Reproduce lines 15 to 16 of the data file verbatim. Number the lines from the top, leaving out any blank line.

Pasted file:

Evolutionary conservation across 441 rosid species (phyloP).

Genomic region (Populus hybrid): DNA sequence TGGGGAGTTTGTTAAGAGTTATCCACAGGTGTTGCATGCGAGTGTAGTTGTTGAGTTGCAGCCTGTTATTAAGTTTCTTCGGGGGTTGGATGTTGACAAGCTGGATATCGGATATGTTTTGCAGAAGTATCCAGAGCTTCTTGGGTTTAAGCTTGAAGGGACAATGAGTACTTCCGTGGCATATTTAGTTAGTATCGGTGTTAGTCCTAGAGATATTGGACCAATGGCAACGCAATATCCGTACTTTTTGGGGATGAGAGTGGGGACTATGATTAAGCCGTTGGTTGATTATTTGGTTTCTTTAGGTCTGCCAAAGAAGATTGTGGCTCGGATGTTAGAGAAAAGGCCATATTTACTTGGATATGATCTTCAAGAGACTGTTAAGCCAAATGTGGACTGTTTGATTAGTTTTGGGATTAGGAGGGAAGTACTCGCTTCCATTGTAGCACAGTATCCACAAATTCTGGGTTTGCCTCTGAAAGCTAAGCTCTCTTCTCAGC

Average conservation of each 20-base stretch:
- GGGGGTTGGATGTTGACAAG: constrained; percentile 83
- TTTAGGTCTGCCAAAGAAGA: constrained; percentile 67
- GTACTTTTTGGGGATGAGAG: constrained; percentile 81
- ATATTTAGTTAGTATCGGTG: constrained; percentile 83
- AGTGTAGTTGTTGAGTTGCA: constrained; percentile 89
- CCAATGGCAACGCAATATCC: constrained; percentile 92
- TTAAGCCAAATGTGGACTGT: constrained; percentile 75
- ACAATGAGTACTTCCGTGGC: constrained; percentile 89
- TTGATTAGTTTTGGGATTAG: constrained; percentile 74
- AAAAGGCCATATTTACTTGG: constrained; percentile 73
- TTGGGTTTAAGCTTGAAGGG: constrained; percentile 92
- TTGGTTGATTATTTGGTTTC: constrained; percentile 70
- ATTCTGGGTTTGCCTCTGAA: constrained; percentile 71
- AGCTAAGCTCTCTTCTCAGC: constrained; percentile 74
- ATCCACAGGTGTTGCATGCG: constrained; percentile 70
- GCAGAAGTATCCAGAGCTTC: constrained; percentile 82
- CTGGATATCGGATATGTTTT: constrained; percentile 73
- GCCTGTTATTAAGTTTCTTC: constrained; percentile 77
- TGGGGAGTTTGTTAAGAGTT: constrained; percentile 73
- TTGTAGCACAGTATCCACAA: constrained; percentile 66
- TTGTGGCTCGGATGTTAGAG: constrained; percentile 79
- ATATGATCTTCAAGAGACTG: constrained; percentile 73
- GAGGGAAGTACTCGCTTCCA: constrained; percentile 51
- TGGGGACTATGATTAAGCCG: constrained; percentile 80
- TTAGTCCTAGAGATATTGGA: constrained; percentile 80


- TTGGTTGATTATTTGGTTTC: constrained; percentile 70
- ATTCTGGGTTTGCCTCTGAA: constrained; percentile 71